|F. scott fitzgerald|
Francis Scott Key Fitzgerald was born September 24, 1896, in St. Paul, Minnesota. His namesake Francis Scott Key, who wrote the lyrics of "The Star-Spangled Banner." Fitzgerald's mother, Mary McQuillan, was an Irish Catholic family who made a fortune in the wholesale grocery Minnesota. his father, Edward Fitzgerald, had opened a business of wicker furniture in St. Paul, and when he took a job selling Procter & Gamble took his family back and forth between Buffalo and Syracuse, New York during the first decade of the life of Fitzgerald. However, Edward Fitzgerald lost his job at Procter & Gamble in 1908, when F. Scott Fitzgerald was 12, and the family moved to St. Paul to live with the legacy of his mother.
Fitzgerald was a smart guy, handsome and ambitious, the pride and joy of his parents and especially his mother. He attended St. Paul Academy and at age 13 he had his first piece of writing appears in the press: a detective novel published in the school newspaper. In 1911, when Fitzgerald was 15, his parents sent him to school in Newman a prestigious Catholic prep school in New Jersey. There he met Father Sigourney Fay, who noticed his burgeoning talent with writing and encouraged him to pursue his literary ambitions.
After graduating from Newman School in 1913, Fitzgerald decided to stay in New Jersey to continue his artistic development at the University of Princeton. At Princeton, who worked tirelessly to perfect her craft as a writer, writing musicals Princeton Triangle Club famous scripts, as well as frequent articles for the Princeton Tiger humor magazine and the stories of the literary magazine Nassau. However, Fitzgerald was writing at the expense of their course. He was placed on probation and in 1917, he left school to join the army. Lest he die in the First World War, with its unfulfilled literary dreams in the weeks before reporting to work in a hurry Fitzgerald wrote a novel called The Romantic Egotist. Although children of publisher Charles Scribner rejected the novel, critic said originality and encouraged Fitzgerald to have more work in the future.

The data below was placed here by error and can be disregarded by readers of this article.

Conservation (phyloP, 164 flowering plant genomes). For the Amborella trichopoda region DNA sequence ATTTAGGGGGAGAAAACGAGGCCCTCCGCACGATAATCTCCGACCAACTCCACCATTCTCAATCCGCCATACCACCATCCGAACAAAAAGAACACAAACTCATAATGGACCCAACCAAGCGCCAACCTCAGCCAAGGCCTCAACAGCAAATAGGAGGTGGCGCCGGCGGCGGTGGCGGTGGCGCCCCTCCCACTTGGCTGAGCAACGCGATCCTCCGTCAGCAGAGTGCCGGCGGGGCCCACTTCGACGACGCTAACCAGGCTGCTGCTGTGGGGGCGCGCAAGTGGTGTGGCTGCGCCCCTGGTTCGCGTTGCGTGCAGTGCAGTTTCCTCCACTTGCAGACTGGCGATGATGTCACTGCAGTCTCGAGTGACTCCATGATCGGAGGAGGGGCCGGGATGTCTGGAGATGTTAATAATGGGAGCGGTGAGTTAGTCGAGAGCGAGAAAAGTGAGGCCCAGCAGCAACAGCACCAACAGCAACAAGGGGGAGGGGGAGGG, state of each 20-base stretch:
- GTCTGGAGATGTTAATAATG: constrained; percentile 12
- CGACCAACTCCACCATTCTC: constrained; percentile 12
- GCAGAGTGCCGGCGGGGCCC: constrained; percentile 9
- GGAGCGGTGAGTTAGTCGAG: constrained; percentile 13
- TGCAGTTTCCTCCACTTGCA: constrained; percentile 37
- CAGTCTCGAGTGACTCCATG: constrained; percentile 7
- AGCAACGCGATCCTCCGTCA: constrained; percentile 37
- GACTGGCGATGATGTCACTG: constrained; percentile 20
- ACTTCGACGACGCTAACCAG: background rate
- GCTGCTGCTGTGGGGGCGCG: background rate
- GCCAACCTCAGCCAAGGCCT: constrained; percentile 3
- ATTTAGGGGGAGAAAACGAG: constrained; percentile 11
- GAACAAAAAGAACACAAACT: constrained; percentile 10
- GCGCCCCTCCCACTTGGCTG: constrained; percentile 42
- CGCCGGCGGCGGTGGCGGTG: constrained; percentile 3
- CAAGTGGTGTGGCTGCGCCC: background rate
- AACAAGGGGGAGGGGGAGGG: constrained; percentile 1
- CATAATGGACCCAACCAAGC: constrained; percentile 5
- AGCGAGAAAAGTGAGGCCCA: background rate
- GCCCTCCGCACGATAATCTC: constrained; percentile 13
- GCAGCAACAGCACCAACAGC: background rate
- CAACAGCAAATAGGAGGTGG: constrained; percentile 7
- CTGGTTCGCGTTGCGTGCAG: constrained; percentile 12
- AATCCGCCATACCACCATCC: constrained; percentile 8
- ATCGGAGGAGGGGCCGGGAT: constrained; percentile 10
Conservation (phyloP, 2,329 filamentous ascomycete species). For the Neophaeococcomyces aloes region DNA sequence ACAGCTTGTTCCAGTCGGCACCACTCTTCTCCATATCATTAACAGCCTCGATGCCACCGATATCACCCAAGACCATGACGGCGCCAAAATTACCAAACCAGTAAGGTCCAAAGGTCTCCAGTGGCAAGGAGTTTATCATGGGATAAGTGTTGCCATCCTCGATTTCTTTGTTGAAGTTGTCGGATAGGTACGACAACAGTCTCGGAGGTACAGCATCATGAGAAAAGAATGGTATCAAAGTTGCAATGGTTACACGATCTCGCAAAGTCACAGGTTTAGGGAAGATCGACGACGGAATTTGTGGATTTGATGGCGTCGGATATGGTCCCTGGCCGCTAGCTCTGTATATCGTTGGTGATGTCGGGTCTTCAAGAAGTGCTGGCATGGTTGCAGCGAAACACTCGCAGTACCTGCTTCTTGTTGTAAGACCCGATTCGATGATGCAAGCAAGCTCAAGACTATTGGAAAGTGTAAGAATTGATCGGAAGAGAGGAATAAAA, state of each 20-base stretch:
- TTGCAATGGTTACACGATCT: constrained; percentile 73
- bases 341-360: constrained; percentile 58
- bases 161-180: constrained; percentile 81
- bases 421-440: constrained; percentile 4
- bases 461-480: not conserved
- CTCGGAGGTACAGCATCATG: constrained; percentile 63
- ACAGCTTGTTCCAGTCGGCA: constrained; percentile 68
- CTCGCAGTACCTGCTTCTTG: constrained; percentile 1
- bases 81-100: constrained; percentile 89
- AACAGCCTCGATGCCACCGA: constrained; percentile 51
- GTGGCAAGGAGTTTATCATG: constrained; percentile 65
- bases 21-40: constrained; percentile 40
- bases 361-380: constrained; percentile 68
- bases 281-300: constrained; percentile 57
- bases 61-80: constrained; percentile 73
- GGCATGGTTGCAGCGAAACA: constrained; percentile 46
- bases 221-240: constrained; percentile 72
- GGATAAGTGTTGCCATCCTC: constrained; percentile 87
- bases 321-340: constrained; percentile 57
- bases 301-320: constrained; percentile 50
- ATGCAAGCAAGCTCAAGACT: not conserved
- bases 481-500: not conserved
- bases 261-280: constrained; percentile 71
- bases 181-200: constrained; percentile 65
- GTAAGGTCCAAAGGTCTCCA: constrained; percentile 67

Fitzgerald was commissioned a second lieutenant in the infantry and was assigned to Camp Sheridan in Montgomery, Alabama. It was there that he met and fell in love with a beautiful young 18 year old girl named Zelda Sayre, the daughter of a judge of the Supreme Court of Alabama. The war ended in 1919, before Fitzgerald was never applied, and after his release, he moved to New York City in hopes of starting a career in the lucrative enough advertising to convince Zelda to marry him , However, he quit his job after a few months, and returned to St. Paul to rewrite his novel.
New incarnation of the novel, This Side of Paradise, a largely autobiographical story about love and greed, Amory Blaine focused on an ambitious Falls Midwest, but ultimately rejected by two girls high class. The novel was published in 1920 to good reviews and became overnight Fitzgerald, at the age of 24 years, in one of the country's most promising young writers. A week after the publication of the novel, he married Zelda Sayre in New York. They had a son, a daughter, Frances Scott Fitzgerald, born in 1921.